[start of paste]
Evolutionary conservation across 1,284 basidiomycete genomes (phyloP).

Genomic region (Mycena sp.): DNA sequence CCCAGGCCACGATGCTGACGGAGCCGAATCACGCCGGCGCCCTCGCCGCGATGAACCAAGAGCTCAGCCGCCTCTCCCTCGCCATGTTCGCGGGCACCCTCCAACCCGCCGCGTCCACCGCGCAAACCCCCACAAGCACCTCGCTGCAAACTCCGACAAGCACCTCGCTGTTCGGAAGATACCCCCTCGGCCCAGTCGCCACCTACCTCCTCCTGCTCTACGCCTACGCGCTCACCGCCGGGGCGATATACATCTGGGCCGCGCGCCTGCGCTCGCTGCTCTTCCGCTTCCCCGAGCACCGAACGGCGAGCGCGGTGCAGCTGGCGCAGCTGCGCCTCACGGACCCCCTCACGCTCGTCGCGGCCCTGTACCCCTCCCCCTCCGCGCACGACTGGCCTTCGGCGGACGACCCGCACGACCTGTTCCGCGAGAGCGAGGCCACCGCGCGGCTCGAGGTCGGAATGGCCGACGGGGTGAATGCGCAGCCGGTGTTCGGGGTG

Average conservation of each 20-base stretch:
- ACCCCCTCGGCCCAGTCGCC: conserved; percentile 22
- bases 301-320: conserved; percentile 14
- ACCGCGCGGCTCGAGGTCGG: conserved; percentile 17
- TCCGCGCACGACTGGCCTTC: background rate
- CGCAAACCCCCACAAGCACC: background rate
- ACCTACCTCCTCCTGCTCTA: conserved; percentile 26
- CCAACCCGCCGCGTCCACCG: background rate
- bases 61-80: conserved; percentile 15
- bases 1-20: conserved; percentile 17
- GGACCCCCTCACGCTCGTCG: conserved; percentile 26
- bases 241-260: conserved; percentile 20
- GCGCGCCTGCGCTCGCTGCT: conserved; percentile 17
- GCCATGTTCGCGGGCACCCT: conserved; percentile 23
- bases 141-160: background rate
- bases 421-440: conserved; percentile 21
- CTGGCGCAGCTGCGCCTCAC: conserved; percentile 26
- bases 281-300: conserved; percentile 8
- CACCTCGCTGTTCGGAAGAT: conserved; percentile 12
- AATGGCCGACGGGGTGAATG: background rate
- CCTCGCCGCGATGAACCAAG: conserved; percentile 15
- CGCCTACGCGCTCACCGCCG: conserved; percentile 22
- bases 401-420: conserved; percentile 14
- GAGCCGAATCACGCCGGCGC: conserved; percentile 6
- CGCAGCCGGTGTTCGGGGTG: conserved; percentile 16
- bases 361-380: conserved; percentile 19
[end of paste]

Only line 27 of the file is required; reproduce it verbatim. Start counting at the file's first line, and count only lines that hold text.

- CGCAGCCGGTGTTCGGGGTG: conserved; percentile 16